Skip: Personal Gifts
Registering for personal gifts is not a good idea. The purpose of a wedding registry is to register for gifts that are useful for you and your significant other — not just one of you. So skip one-sided gifts like power tools or lawn equipment for him or a jewelry armoire or expensive designer purse for her.
Add: Gifts That You Both Can Use
Anything that you need for your household that you both can use should be added to the list. For instance, good-quality sheets and towels are a terrific pick. For towels, pick 100% cotton for softness and absorbency. This extra-thick, 100% Turkish cotton bath towel set is $69 at Brooklinen. You can also add items to your wedding registry like a toaster, blender, coffee maker, air fryer or Instant Pot if neither one of you own one or the one you do own needs replacing.
Skip: Stand Mixer
Unless you or your spouse-to-be is an avid baker who mixes up cookies, cakes, muffins or pastry dough on the regular, a stand mixer is likely an expensive gift that will take up a lot of real estate in your kitchen. A KitchenAid classic series stand mixer is over $250 — money that could be much better spent elsewhere.
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Add: Quality Bakeware Set
A quality bakeware set is worthwhile to add to your registry because when you need to bake oatmeal cookies for an event or whip up a batch of blueberry muffins for brunch, you want to be able to get great results. For example, this Chicago Metallic Professional Nonstick eight-piece bakeware set for $59.99 includes a loaf pan, two baking sheets, two round cake pans, a rectangular cake pan, a muffin pan and a cooling rack.
Skip: Crystal Serving Pieces
Unless you’re planning to do fancy entertaining, it’s probably best to skip crystal serving pieces and other items made of crystal on your registry. For example, this eight-piece crystal hostess set with salt shaker, pepper shaker, butter dish, sugar bowl, creamer bowl, gravy boat and tray retails at Nieman Marcus for $100. And $100 could go a long way toward a more practical and useful gift for your home like an open-stock pan. Plus, chances are that you’ll have at least one person shop off-registry and get you something crystal anyway.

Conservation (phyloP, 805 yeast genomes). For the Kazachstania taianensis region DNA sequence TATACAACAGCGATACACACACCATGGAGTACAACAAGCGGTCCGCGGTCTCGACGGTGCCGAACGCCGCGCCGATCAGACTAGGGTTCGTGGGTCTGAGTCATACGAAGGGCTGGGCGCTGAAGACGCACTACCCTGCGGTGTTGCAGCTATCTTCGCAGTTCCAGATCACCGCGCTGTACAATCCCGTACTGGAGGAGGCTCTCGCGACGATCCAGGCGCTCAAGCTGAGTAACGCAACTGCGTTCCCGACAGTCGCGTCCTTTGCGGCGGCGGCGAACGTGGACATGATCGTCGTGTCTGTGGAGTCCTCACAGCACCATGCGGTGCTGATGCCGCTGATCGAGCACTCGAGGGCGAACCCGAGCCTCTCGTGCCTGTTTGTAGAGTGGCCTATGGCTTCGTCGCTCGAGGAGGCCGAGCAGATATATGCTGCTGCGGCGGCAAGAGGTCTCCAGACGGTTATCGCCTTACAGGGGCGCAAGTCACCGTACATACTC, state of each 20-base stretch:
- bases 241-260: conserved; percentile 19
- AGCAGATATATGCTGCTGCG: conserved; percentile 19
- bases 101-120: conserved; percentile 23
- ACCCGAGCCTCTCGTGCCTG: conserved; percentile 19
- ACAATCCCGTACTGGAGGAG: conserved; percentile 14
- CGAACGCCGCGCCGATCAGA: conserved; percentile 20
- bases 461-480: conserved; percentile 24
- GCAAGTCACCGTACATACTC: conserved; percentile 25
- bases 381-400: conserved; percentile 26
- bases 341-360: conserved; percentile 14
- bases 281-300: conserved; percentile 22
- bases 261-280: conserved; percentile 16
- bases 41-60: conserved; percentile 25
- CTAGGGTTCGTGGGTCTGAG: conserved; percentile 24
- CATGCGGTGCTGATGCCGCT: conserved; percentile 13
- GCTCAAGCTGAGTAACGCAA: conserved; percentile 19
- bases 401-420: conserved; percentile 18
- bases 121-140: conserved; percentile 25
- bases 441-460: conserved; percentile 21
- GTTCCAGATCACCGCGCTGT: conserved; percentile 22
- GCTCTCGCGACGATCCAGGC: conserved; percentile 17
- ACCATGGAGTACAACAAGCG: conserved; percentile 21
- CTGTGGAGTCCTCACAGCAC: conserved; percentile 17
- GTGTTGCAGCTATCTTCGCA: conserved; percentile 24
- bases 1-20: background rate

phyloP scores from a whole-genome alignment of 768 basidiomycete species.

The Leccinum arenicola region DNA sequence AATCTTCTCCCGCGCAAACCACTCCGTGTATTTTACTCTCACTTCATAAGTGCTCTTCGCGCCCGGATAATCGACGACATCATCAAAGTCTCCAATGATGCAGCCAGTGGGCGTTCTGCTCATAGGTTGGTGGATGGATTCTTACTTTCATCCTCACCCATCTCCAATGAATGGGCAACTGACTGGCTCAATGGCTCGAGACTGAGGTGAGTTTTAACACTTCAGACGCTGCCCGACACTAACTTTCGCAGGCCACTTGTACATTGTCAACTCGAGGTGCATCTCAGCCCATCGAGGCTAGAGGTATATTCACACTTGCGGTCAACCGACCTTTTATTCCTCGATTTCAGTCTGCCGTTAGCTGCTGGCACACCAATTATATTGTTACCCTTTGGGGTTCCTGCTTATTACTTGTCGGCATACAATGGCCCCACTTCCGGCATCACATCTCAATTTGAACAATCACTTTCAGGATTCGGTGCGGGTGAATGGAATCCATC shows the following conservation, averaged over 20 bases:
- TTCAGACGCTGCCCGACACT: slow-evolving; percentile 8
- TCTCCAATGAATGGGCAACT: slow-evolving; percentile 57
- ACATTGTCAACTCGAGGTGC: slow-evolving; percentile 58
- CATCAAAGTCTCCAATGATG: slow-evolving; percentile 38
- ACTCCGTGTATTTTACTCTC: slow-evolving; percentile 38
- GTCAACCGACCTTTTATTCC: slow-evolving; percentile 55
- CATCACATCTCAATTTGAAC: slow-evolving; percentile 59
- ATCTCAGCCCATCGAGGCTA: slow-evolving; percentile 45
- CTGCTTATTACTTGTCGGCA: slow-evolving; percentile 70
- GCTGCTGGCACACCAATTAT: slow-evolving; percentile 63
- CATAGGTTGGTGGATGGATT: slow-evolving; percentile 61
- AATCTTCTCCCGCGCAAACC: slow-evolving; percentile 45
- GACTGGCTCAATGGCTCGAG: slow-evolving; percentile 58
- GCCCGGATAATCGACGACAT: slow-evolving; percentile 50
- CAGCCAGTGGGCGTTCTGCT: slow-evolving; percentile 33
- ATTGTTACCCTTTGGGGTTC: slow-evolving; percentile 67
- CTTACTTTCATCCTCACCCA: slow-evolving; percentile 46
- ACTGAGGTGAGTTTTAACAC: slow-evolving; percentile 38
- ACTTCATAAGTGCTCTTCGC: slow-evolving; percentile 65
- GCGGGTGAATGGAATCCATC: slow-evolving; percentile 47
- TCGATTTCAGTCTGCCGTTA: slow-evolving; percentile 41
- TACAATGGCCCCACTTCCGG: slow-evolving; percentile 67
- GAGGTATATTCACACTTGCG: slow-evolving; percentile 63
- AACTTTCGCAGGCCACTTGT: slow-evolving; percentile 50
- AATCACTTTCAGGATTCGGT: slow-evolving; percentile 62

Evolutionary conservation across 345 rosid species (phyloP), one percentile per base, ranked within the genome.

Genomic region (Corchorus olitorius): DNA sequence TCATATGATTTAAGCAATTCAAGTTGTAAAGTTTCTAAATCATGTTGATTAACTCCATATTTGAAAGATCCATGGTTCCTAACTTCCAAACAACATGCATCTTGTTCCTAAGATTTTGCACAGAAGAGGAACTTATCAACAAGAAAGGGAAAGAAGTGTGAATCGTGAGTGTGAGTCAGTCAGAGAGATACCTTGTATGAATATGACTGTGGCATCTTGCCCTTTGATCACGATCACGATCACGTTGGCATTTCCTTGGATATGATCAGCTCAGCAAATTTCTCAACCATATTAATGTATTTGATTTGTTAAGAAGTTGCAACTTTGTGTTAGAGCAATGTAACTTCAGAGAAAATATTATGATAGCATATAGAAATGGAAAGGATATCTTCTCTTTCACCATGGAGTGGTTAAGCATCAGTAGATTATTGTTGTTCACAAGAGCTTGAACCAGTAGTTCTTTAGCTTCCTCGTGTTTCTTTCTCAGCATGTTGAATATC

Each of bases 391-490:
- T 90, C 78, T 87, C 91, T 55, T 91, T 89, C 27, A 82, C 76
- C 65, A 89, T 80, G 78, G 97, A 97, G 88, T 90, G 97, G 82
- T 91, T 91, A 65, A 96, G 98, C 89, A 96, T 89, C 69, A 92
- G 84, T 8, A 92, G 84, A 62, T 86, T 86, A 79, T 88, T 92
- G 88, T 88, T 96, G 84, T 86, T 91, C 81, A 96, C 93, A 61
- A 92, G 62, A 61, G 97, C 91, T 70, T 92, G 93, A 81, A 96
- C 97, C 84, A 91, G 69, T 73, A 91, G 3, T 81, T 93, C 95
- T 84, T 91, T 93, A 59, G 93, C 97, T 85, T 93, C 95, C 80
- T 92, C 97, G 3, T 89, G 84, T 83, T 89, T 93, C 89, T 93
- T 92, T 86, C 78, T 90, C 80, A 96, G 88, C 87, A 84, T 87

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Add: Quality Silverware Set
A quality silverware set is a smart item to add to your registry, especially if you’re going to receive new dinnerware. Both items can last you for years. Even though quality silverware made of higher-grade stainless steel –18/8 or 18/10 — is more expensive than cheaper silverware, made of lower-grade stainless steel — 18-0 — which can bend or become easily scratched, the cost is still manageable for gift-givers. This 18/8 matte black stainless steel silverware set for four priced at $43.99 would make a nice pairing with classic white dinnerware. As a bonus, the black coating is PVD, which is much more durable than electroplating.